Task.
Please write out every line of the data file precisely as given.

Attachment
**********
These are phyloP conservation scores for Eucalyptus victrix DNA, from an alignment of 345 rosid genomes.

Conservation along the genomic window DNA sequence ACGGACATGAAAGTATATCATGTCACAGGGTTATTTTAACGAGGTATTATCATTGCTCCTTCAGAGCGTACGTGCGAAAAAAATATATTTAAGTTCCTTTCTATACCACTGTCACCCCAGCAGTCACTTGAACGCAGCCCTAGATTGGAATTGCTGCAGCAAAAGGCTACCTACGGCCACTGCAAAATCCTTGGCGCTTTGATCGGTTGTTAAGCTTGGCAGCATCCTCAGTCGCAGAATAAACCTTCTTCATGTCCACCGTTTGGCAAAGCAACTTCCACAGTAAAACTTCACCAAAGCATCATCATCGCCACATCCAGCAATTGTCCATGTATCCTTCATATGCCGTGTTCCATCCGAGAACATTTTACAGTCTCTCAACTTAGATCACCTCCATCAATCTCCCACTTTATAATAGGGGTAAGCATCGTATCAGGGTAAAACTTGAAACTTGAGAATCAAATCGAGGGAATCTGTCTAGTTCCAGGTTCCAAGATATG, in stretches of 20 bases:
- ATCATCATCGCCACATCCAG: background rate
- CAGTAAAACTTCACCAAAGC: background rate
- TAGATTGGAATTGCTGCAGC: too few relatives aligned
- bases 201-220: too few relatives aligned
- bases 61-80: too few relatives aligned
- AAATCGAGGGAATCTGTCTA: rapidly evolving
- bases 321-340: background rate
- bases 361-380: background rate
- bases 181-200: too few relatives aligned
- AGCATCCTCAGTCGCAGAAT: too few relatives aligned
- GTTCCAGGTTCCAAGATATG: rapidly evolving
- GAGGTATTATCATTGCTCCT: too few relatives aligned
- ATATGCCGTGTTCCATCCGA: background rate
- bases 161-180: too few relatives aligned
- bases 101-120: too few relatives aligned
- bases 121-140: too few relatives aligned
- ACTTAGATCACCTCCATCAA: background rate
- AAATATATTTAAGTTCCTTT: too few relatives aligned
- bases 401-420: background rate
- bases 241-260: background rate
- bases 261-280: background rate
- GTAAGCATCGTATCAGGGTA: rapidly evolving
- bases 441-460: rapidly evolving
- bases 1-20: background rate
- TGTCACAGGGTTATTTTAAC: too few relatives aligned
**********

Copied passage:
These are phyloP conservation scores for Eucalyptus victrix DNA, from an alignment of 345 rosid genomes.

Conservation along the genomic window DNA sequence ACGGACATGAAAGTATATCATGTCACAGGGTTATTTTAACGAGGTATTATCATTGCTCCTTCAGAGCGTACGTGCGAAAAAAATATATTTAAGTTCCTTTCTATACCACTGTCACCCCAGCAGTCACTTGAACGCAGCCCTAGATTGGAATTGCTGCAGCAAAAGGCTACCTACGGCCACTGCAAAATCCTTGGCGCTTTGATCGGTTGTTAAGCTTGGCAGCATCCTCAGTCGCAGAATAAACCTTCTTCATGTCCACCGTTTGGCAAAGCAACTTCCACAGTAAAACTTCACCAAAGCATCATCATCGCCACATCCAGCAATTGTCCATGTATCCTTCATATGCCGTGTTCCATCCGAGAACATTTTACAGTCTCTCAACTTAGATCACCTCCATCAATCTCCCACTTTATAATAGGGGTAAGCATCGTATCAGGGTAAAACTTGAAACTTGAGAATCAAATCGAGGGAATCTGTCTAGTTCCAGGTTCCAAGATATG, in stretches of 20 bases:
- ATCATCATCGCCACATCCAG: background rate
- CAGTAAAACTTCACCAAAGC: background rate
- TAGATTGGAATTGCTGCAGC: too few relatives aligned
- bases 201-220: too few relatives aligned
- bases 61-80: too few relatives aligned
- AAATCGAGGGAATCTGTCTA: rapidly evolving
- bases 321-340: background rate
- bases 361-380: background rate
- bases 181-200: too few relatives aligned
- AGCATCCTCAGTCGCAGAAT: too few relatives aligned
- GTTCCAGGTTCCAAGATATG: rapidly evolving
- GAGGTATTATCATTGCTCCT: too few relatives aligned
- ATATGCCGTGTTCCATCCGA: background rate
- bases 161-180: too few relatives aligned
- bases 101-120: too few relatives aligned
- bases 121-140: too few relatives aligned
- ACTTAGATCACCTCCATCAA: background rate
- AAATATATTTAAGTTCCTTT: too few relatives aligned
- bases 401-420: background rate
- bases 241-260: background rate
- bases 261-280: background rate
- GTAAGCATCGTATCAGGGTA: rapidly evolving
- bases 441-460: rapidly evolving
- bases 1-20: background rate
- TGTCACAGGGTTATTTTAAC: too few relatives aligned